Home Madrid language schools From Mauritania to Pakistan, here’s how the world stays cool in the heatwave

From Mauritania to Pakistan, here’s how the world stays cool in the heatwave

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For me on the NSW coast the average summer temperature is somewhere in the mid 30’s but can go into the 40’s. When it gets really hot there is no no outdoor dining – we will only go out to a restaurant where you can sit indoors with air conditioning.

You should leave the house completely closed with the curtains drawn to protect yourself from the heat. Usually people have air conditioning or ceiling fans – we all know it’s going to be hot, so at least we can be prepared.

If we really need to get out, we leave early so we don’t stay in the heat waiting for a bus or train. And if you have to drive somewhere, it’s best to park under a shady tree so at least the steering wheel is cool enough to touch when you get home.

Children are still in school, but many classrooms are air-conditioned and, if it is very hot, they can play in a room during lunchtime rather than going outside. When we go to the beach, we go there around 6:30 am and we return at 10 am. Or we can go there at 6 p.m. and come back when it’s dark.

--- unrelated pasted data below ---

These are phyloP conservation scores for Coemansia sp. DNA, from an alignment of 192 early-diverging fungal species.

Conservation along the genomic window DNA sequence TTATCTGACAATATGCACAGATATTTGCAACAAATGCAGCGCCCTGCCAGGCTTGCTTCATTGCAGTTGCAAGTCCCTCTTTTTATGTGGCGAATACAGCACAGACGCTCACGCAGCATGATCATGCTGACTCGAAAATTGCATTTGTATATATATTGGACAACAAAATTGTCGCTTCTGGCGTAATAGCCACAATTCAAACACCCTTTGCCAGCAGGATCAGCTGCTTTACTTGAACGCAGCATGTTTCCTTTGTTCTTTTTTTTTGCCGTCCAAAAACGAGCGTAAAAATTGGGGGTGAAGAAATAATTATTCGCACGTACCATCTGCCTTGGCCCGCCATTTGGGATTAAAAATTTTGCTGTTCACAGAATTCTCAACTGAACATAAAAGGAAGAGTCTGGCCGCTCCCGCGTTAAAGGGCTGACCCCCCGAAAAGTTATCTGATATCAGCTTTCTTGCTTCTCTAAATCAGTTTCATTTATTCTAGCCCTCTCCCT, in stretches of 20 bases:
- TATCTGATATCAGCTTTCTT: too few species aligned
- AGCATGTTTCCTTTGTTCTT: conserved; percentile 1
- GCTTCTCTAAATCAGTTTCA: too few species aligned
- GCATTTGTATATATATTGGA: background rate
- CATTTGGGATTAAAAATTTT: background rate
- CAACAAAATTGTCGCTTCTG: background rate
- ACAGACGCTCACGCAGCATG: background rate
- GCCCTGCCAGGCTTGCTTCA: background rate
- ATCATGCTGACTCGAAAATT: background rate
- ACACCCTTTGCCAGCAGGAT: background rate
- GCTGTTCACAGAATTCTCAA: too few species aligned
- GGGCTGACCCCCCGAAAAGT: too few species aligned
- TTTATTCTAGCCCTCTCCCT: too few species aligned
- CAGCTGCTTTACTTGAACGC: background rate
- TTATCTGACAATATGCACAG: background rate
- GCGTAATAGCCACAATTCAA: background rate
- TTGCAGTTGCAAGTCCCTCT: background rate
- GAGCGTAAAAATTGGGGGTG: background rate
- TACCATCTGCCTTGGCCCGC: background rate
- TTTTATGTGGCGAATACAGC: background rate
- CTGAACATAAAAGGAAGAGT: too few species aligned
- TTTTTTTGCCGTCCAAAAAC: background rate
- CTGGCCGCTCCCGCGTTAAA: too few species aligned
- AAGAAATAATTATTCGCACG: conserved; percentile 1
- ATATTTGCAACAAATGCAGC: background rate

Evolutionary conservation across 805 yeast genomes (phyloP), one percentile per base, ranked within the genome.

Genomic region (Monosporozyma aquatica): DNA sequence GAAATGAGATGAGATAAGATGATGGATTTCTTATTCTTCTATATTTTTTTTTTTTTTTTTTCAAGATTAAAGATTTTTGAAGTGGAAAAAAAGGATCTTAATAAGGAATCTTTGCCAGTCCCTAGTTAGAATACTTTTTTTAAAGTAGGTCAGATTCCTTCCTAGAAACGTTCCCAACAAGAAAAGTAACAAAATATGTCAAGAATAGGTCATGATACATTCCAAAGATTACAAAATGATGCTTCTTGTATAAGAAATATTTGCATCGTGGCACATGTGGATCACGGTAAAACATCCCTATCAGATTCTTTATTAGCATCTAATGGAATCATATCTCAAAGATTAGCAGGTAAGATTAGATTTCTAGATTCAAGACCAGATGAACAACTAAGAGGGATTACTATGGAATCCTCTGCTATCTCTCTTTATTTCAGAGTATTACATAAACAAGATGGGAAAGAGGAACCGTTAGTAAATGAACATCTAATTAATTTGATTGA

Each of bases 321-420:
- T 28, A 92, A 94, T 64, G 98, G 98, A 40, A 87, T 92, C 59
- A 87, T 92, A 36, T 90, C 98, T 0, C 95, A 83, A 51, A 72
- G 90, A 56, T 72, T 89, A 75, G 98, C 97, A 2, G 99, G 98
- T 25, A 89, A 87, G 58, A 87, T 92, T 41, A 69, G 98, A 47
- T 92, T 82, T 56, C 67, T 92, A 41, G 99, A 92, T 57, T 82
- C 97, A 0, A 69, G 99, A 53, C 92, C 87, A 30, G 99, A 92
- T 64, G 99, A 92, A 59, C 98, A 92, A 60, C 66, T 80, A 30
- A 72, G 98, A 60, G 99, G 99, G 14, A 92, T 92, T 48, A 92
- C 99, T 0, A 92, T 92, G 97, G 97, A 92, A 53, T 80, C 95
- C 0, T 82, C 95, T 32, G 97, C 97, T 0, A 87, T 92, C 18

Italy: Go swimming – but not in the fountains

Alvise Armellini, Rome

In Italy, struggling with a record drought in the north and where temperatures are expected to reach 40 degrees this weekend in Rome, Milan and Bologna, those who can will escape to the seaside or the mountains. Those who can’t will mostly survive on air conditioning, which has spread to homes and offices in part thanks to generous government tax breaks.

Local councils are trying to help the elderly and other vulnerable groups: in Rome there are free pool passes for older people over 70, while at the hottest times of the day , volunteers are dispatched to the city center to distribute free bottles of water to residents. and tourists. At the same time, authorities are trying to crack down on people jumping into fountains to cool off: In the most recent incident, a 40-year-old man dressed down to his swimming trunks was caught twice in frolicking in the Trevi Fountain on Saturday night. In Venice, similar behavior is also frowned upon: a dip in one of its canals results in a fine of 350 euros, while a walk in beachwear or shirtless can cost 250 euros.

Spain: Ditch the long lunch break

James Badcock, Madrid